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Discussion Starter #1
I intend to make this passage in the next few weeks. Have you made this passage? Any tips, warnings, advice you'd like share?

Thanks
 

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I have not made the trip myself, but have gone from haro straight to PT.

Look at weather forcasts up to and including the day you leave. Along with currents. Generally speaking you should have a reach going across, so this should be faster than a point or run. On the other hand, choose the wrong day and time, you have 10-15' rollers going thru.

I'd give it 2-4 hours depending upon your boat speed, motoring vs sailing in light winds etc.

Marty
 

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Discussion Starter #3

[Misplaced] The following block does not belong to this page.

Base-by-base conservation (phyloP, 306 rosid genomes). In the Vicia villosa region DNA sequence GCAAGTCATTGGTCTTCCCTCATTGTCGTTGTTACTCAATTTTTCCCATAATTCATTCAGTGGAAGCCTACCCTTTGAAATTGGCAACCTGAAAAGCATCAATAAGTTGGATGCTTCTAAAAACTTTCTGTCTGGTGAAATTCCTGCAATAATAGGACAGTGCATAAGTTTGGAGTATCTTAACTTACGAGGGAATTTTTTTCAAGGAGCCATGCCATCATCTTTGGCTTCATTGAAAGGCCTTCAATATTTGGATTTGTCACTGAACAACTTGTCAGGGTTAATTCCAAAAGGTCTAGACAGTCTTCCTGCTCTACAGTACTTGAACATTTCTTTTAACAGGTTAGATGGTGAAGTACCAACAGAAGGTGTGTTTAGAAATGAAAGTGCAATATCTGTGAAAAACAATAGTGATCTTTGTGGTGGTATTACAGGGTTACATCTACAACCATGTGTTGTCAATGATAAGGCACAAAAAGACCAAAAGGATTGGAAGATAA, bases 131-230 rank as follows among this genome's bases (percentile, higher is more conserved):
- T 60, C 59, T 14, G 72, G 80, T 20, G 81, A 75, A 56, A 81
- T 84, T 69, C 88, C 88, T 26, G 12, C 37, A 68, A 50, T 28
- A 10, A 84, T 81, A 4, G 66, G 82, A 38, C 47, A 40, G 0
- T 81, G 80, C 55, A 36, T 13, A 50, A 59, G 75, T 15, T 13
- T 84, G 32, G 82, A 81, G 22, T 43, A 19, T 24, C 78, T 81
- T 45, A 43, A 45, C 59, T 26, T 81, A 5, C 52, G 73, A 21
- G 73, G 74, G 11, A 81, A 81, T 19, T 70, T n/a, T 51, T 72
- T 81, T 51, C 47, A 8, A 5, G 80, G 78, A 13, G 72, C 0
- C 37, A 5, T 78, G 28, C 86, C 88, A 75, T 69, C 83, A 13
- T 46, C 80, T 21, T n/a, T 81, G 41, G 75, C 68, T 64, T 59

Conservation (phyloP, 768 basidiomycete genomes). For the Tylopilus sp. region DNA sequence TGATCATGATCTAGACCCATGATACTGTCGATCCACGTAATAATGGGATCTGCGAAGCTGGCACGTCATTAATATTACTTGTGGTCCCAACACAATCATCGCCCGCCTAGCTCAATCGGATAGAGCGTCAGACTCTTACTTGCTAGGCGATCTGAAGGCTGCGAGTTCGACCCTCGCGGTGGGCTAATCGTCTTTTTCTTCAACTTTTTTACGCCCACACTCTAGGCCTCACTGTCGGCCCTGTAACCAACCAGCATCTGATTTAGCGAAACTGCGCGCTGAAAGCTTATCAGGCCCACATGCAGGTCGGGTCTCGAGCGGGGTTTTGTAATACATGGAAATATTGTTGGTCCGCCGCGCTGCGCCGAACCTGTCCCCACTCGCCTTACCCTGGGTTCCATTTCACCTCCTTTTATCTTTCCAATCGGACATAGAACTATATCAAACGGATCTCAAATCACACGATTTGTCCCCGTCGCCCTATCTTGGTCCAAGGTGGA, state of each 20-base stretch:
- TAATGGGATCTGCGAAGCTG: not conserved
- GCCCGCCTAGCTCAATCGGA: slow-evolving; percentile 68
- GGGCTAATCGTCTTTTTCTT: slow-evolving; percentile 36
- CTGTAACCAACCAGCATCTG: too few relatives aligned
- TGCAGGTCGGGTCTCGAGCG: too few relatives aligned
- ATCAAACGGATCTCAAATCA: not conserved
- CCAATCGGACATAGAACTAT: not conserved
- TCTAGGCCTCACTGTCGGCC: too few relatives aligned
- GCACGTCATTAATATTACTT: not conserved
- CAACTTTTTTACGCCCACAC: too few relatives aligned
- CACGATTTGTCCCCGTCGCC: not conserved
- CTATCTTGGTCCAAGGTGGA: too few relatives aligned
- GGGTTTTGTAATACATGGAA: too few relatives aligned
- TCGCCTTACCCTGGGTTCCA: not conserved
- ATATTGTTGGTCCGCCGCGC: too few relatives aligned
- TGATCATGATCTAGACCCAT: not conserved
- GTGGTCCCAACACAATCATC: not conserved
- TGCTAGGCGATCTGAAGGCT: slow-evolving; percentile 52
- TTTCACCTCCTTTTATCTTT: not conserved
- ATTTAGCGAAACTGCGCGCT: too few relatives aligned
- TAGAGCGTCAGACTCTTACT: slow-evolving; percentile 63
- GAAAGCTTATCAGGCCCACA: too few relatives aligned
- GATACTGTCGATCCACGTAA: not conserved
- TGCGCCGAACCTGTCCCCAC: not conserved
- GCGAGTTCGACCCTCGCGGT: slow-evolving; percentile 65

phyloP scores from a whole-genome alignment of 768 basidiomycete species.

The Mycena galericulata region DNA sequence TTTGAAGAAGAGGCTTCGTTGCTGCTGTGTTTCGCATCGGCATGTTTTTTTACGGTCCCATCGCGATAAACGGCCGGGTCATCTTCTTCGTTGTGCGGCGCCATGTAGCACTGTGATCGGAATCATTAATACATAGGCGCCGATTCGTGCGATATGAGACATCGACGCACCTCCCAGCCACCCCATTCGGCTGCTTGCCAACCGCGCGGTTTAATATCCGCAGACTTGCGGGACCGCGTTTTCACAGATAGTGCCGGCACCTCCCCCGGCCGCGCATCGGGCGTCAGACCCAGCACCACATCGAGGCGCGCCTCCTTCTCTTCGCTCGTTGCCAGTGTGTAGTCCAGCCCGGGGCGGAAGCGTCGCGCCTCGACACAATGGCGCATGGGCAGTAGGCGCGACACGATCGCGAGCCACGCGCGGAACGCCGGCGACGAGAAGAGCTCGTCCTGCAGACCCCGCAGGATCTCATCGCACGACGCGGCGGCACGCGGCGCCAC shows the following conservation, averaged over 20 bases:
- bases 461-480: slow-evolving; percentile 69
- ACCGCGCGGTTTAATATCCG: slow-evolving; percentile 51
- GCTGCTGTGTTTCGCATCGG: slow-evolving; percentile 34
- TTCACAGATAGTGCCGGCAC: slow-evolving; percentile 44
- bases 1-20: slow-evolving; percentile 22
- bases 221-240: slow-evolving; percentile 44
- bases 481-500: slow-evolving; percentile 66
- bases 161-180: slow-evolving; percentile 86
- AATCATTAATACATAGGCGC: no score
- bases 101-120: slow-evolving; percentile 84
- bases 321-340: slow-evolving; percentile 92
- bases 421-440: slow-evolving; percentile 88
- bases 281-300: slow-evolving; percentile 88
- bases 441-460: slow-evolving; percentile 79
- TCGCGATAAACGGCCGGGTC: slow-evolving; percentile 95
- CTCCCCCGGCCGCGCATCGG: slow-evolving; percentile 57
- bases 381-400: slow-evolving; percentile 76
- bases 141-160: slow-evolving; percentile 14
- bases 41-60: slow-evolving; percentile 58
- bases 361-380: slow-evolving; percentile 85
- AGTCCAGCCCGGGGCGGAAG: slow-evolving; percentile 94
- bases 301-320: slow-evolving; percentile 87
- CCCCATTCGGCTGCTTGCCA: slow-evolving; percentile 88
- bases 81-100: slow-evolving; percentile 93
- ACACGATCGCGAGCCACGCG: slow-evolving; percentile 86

10' - 15' rollers! I see the wind comes out of the west often, I should be able to get on a reach if I pick my day. I have a 28' sailboat, I intend to motor sail the entire way.
 

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Watch the tide

If there is a flood there is often a back eddie that flows down the Vancouver Island coast to Race Rocks. We like to ride that and then cut across. It keeps you out of the Victoria - Port Angeles ferry traffic. Keep in mind that just outside the Port Angeles breakwater is where the pilots board and depart all ocean going vessels so there can be a lot of traffic around there. They're big and they're fast. If you don't have AIS have a look at this site before you leave (poor man's AIS):

YACHTMARINE - Live AIS World Ship Monitoring

Phone ahead if you need to clear customs and they'll meet you on the dock. It is on your left just as you enter the harbour (360-457-4311).
We've never encountered rollers as big as 10'-15' but I'm sure it does happen. Enjoy your day, it's one of our favorite sails.
 

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the pointy end is the bow
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The currents out there are suprisingly strong. We've seen 5 knots at Trial Island on spring tides. Currents against wind waves equals no fun. Plan accordingly.